With Osama bin Laden-and-gang's return to the headlines this week, it's worth asking the question.

Americans certainly know from 9/11 that terrorism can completely and utterly change the state of the world, but do attacks help terrorists achieve their goals?

According to new work from two Israel-based economists, the answer is yes -- and no.

Eric Gould and Esteban Klor of the Hebrew University of Jerusalem examined the effects of Palestinian terrorist acts between 1984 and 2006 on the attitudes of the Israeli electorate. They found that, after an attack, people who lived in the area were:

  • More likely to favor granting territorial concessions to Palestinians
  • More likely to favor the idea of a Palestinian state
  • Less likely to identify themselves as "right-wing"
  • More likely to have favorable opinions of Arabs

But there is a threshold level of deaths from an attack beyond which attitudes become more hard-line. (The average threshold number here was 78 deaths per attack.) The interesting thing is that the terrorist organizations on the Palestinian side seemed to have picked up on this:

...our findings indicate that Palestinian factions target the Israeli population in a strategically successful way by spreading the attacks across localities so that they rarely reach the critical threshold in any given locality.

Also of note, Gould and Klor found that terrorism is causing Israelis to vote for right-wing parties. This might seem paradoxical given what I wrote above, but the researchers found that, on the whole, right-wing parties have been moving leftward over time:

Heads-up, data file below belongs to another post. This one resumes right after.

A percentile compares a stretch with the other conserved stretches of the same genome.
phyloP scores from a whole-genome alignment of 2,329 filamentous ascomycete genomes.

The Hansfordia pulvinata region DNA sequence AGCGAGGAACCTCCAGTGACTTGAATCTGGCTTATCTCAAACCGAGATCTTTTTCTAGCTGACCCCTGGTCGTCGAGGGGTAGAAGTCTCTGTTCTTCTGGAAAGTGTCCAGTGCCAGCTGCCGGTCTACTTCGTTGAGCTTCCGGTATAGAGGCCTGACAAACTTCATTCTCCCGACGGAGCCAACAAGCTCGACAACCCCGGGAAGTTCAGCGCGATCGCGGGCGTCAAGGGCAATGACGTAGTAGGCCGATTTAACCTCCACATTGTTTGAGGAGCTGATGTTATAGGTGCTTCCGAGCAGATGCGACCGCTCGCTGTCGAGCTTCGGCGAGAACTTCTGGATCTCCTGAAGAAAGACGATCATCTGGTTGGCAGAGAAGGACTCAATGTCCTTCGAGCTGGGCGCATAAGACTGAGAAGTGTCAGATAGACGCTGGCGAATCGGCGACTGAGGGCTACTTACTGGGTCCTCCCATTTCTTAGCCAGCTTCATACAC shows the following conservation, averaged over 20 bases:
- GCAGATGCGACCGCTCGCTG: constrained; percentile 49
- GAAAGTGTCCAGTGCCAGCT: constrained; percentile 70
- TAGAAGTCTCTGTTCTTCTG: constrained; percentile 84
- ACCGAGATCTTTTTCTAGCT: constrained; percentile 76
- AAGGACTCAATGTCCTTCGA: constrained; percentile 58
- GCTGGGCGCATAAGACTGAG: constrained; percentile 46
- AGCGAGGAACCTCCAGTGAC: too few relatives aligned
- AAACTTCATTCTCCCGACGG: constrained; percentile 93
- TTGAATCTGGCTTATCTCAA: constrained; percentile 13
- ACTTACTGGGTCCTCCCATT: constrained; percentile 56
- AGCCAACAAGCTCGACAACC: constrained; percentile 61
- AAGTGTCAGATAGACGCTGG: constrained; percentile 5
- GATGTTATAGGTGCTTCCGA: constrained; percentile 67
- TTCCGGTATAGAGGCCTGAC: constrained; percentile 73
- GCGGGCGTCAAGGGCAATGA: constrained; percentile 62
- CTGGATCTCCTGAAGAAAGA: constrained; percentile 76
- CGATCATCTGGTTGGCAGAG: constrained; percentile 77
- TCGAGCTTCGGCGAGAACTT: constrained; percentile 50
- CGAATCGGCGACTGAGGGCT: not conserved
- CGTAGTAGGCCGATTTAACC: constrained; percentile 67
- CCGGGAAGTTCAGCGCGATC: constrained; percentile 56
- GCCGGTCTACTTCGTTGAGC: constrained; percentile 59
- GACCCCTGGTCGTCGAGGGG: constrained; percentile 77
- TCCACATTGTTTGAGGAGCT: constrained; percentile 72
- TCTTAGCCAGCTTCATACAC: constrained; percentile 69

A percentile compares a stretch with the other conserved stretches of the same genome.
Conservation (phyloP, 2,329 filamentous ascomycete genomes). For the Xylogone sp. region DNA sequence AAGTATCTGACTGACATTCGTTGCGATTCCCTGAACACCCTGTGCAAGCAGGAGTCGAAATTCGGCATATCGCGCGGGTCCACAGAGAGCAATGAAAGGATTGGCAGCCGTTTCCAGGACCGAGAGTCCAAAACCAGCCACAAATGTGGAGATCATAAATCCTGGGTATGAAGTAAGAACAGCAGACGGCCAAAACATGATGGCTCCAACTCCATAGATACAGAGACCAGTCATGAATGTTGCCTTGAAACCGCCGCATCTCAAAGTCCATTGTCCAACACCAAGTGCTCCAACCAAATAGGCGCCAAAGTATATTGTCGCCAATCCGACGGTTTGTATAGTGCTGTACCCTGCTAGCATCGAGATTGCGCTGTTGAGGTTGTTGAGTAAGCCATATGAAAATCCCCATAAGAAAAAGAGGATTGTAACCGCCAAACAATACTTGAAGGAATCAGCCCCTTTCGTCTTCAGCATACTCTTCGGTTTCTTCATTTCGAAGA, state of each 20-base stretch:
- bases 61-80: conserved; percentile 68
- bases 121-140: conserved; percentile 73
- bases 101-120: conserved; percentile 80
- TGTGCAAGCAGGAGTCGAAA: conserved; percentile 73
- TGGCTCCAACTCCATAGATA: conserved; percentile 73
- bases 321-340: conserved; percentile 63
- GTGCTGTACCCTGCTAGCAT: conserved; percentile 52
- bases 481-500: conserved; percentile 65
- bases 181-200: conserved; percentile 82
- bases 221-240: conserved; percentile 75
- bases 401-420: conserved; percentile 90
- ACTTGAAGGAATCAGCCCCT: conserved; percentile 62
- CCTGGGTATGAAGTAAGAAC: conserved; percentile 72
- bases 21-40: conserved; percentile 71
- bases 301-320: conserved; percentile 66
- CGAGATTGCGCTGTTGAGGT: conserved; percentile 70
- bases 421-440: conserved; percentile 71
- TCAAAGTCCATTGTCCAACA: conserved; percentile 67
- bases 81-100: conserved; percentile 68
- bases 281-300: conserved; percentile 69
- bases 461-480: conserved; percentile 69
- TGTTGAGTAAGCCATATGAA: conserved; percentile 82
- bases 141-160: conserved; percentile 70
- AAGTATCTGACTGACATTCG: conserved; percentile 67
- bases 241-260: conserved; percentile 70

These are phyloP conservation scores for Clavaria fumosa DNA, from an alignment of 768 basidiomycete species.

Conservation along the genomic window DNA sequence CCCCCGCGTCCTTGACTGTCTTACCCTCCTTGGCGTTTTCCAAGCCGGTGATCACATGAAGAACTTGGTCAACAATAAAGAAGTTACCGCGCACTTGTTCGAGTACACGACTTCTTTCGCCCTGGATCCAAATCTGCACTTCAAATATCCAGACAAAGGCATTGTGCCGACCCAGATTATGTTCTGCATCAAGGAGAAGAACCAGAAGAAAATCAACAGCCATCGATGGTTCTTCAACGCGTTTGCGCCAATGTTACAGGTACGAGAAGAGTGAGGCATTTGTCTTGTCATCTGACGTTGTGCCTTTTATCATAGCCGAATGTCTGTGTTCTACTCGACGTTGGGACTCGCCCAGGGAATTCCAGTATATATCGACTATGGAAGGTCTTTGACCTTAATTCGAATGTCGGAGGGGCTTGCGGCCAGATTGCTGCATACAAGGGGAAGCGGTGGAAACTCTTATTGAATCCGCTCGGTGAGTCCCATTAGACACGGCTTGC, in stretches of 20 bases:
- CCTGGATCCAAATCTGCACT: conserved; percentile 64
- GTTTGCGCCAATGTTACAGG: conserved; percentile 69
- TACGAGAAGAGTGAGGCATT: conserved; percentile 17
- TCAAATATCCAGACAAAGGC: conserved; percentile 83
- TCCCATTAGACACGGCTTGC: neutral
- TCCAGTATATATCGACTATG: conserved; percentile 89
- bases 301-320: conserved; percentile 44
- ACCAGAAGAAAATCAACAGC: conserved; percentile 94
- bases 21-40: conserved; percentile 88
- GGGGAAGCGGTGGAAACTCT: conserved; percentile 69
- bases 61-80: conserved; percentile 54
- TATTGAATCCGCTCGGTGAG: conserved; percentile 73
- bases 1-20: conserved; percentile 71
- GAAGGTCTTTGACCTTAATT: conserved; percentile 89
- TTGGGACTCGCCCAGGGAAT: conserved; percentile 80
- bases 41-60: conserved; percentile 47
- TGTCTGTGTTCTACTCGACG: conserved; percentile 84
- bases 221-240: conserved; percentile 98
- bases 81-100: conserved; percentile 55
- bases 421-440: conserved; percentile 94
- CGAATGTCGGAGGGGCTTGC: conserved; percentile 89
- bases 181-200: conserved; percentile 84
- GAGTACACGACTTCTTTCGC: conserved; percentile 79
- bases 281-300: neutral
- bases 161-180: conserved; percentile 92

This change over time is evident from a casual inspection of the parties’ official platforms. For example, the platform of the right-wing Likud party during the 1988 elections stated on its first page that: “The State of Israel has the right to sovereignty in Judea, Samaria, and the Gaza Strip,” and that “there will be no territorial division, no Palestinian state, foreign sovereignty, or foreign self-determination (in the land of Israel).” This stands in stark contrast to the Likud’s platform before the 2009 elections, which stated that: “The Likud is prepared to make (territorial) concessions in exchange for a true and reliable peace agreement.” In fact, the Likud party in 2009 is arguably to the left of the left-wing Labor party’s platform in 1988.

The unfortunate upshot is that terrorism does seem to be a rational act.

--Zubin Jelveh